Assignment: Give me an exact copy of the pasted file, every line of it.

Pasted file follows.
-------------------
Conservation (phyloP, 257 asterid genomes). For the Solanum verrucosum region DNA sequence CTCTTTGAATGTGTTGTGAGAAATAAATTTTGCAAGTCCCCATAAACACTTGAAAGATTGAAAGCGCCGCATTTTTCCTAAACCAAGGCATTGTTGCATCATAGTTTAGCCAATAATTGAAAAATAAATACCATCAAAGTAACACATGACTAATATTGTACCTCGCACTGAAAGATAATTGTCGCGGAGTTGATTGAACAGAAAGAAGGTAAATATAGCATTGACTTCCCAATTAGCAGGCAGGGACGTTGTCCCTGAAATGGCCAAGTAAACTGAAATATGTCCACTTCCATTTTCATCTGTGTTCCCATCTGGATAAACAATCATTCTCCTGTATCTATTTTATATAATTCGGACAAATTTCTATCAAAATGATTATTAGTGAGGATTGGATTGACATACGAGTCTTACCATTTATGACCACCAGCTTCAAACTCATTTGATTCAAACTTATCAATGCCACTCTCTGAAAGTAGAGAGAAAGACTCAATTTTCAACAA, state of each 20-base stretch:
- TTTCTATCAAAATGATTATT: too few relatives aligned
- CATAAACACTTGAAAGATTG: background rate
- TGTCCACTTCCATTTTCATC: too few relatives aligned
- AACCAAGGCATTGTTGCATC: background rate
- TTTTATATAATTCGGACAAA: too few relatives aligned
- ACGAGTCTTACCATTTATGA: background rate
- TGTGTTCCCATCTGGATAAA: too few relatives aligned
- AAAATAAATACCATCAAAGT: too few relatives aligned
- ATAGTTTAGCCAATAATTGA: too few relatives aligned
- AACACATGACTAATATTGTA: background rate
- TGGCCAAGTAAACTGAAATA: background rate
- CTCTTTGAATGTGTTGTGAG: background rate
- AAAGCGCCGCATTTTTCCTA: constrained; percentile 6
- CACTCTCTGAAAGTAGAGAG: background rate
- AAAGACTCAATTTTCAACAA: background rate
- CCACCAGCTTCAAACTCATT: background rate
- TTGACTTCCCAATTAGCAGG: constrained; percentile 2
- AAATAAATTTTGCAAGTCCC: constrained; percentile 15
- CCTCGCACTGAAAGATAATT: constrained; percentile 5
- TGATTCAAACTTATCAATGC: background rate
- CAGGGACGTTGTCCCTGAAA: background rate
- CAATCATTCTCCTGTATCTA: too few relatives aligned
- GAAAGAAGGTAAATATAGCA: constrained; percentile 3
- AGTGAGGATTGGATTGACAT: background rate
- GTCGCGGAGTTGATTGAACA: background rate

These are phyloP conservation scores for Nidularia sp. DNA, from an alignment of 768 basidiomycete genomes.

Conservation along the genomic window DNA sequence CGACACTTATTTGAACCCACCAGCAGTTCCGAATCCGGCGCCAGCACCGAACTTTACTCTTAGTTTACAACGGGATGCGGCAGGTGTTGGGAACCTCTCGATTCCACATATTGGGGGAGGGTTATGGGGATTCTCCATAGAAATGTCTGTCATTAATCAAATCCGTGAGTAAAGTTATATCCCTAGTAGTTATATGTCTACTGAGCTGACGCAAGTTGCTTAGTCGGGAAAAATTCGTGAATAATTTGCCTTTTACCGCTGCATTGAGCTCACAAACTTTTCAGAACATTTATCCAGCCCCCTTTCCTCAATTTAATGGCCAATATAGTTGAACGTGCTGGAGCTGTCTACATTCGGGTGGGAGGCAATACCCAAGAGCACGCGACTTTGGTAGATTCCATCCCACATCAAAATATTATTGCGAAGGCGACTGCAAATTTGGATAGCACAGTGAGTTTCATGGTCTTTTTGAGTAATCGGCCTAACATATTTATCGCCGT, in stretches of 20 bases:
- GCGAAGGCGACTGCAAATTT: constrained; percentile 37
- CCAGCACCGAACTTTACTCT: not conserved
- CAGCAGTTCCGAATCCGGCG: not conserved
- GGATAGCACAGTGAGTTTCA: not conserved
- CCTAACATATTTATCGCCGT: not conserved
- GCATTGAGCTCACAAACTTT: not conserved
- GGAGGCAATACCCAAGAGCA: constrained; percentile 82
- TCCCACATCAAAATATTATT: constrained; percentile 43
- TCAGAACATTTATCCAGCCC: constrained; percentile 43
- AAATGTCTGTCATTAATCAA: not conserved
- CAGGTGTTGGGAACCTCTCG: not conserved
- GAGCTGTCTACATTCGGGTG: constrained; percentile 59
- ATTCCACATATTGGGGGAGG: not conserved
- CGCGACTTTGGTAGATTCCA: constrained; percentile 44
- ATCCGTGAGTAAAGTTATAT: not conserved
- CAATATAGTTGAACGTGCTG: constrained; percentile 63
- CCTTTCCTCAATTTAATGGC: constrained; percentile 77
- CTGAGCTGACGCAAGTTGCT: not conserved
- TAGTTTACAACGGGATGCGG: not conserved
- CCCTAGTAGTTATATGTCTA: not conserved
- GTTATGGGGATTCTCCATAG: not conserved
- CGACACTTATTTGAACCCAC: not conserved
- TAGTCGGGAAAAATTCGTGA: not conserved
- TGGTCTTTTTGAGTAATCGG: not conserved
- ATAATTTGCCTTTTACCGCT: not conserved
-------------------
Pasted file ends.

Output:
Conservation (phyloP, 257 asterid genomes). For the Solanum verrucosum region DNA sequence CTCTTTGAATGTGTTGTGAGAAATAAATTTTGCAAGTCCCCATAAACACTTGAAAGATTGAAAGCGCCGCATTTTTCCTAAACCAAGGCATTGTTGCATCATAGTTTAGCCAATAATTGAAAAATAAATACCATCAAAGTAACACATGACTAATATTGTACCTCGCACTGAAAGATAATTGTCGCGGAGTTGATTGAACAGAAAGAAGGTAAATATAGCATTGACTTCCCAATTAGCAGGCAGGGACGTTGTCCCTGAAATGGCCAAGTAAACTGAAATATGTCCACTTCCATTTTCATCTGTGTTCCCATCTGGATAAACAATCATTCTCCTGTATCTATTTTATATAATTCGGACAAATTTCTATCAAAATGATTATTAGTGAGGATTGGATTGACATACGAGTCTTACCATTTATGACCACCAGCTTCAAACTCATTTGATTCAAACTTATCAATGCCACTCTCTGAAAGTAGAGAGAAAGACTCAATTTTCAACAA, state of each 20-base stretch:
- TTTCTATCAAAATGATTATT: too few relatives aligned
- CATAAACACTTGAAAGATTG: background rate
- TGTCCACTTCCATTTTCATC: too few relatives aligned
- AACCAAGGCATTGTTGCATC: background rate
- TTTTATATAATTCGGACAAA: too few relatives aligned
- ACGAGTCTTACCATTTATGA: background rate
- TGTGTTCCCATCTGGATAAA: too few relatives aligned
- AAAATAAATACCATCAAAGT: too few relatives aligned
- ATAGTTTAGCCAATAATTGA: too few relatives aligned
- AACACATGACTAATATTGTA: background rate
- TGGCCAAGTAAACTGAAATA: background rate
- CTCTTTGAATGTGTTGTGAG: background rate
- AAAGCGCCGCATTTTTCCTA: constrained; percentile 6
- CACTCTCTGAAAGTAGAGAG: background rate
- AAAGACTCAATTTTCAACAA: background rate
- CCACCAGCTTCAAACTCATT: background rate
- TTGACTTCCCAATTAGCAGG: constrained; percentile 2
- AAATAAATTTTGCAAGTCCC: constrained; percentile 15
- CCTCGCACTGAAAGATAATT: constrained; percentile 5
- TGATTCAAACTTATCAATGC: background rate
- CAGGGACGTTGTCCCTGAAA: background rate
- CAATCATTCTCCTGTATCTA: too few relatives aligned
- GAAAGAAGGTAAATATAGCA: constrained; percentile 3
- AGTGAGGATTGGATTGACAT: background rate
- GTCGCGGAGTTGATTGAACA: background rate

These are phyloP conservation scores for Nidularia sp. DNA, from an alignment of 768 basidiomycete genomes.

Conservation along the genomic window DNA sequence CGACACTTATTTGAACCCACCAGCAGTTCCGAATCCGGCGCCAGCACCGAACTTTACTCTTAGTTTACAACGGGATGCGGCAGGTGTTGGGAACCTCTCGATTCCACATATTGGGGGAGGGTTATGGGGATTCTCCATAGAAATGTCTGTCATTAATCAAATCCGTGAGTAAAGTTATATCCCTAGTAGTTATATGTCTACTGAGCTGACGCAAGTTGCTTAGTCGGGAAAAATTCGTGAATAATTTGCCTTTTACCGCTGCATTGAGCTCACAAACTTTTCAGAACATTTATCCAGCCCCCTTTCCTCAATTTAATGGCCAATATAGTTGAACGTGCTGGAGCTGTCTACATTCGGGTGGGAGGCAATACCCAAGAGCACGCGACTTTGGTAGATTCCATCCCACATCAAAATATTATTGCGAAGGCGACTGCAAATTTGGATAGCACAGTGAGTTTCATGGTCTTTTTGAGTAATCGGCCTAACATATTTATCGCCGT, in stretches of 20 bases:
- GCGAAGGCGACTGCAAATTT: constrained; percentile 37
- CCAGCACCGAACTTTACTCT: not conserved
- CAGCAGTTCCGAATCCGGCG: not conserved
- GGATAGCACAGTGAGTTTCA: not conserved
- CCTAACATATTTATCGCCGT: not conserved
- GCATTGAGCTCACAAACTTT: not conserved
- GGAGGCAATACCCAAGAGCA: constrained; percentile 82
- TCCCACATCAAAATATTATT: constrained; percentile 43
- TCAGAACATTTATCCAGCCC: constrained; percentile 43
- AAATGTCTGTCATTAATCAA: not conserved
- CAGGTGTTGGGAACCTCTCG: not conserved
- GAGCTGTCTACATTCGGGTG: constrained; percentile 59
- ATTCCACATATTGGGGGAGG: not conserved
- CGCGACTTTGGTAGATTCCA: constrained; percentile 44
- ATCCGTGAGTAAAGTTATAT: not conserved
- CAATATAGTTGAACGTGCTG: constrained; percentile 63
- CCTTTCCTCAATTTAATGGC: constrained; percentile 77
- CTGAGCTGACGCAAGTTGCT: not conserved
- TAGTTTACAACGGGATGCGG: not conserved
- CCCTAGTAGTTATATGTCTA: not conserved
- GTTATGGGGATTCTCCATAG: not conserved
- CGACACTTATTTGAACCCAC: not conserved
- TAGTCGGGAAAAATTCGTGA: not conserved
- TGGTCTTTTTGAGTAATCGG: not conserved
- ATAATTTGCCTTTTACCGCT: not conserved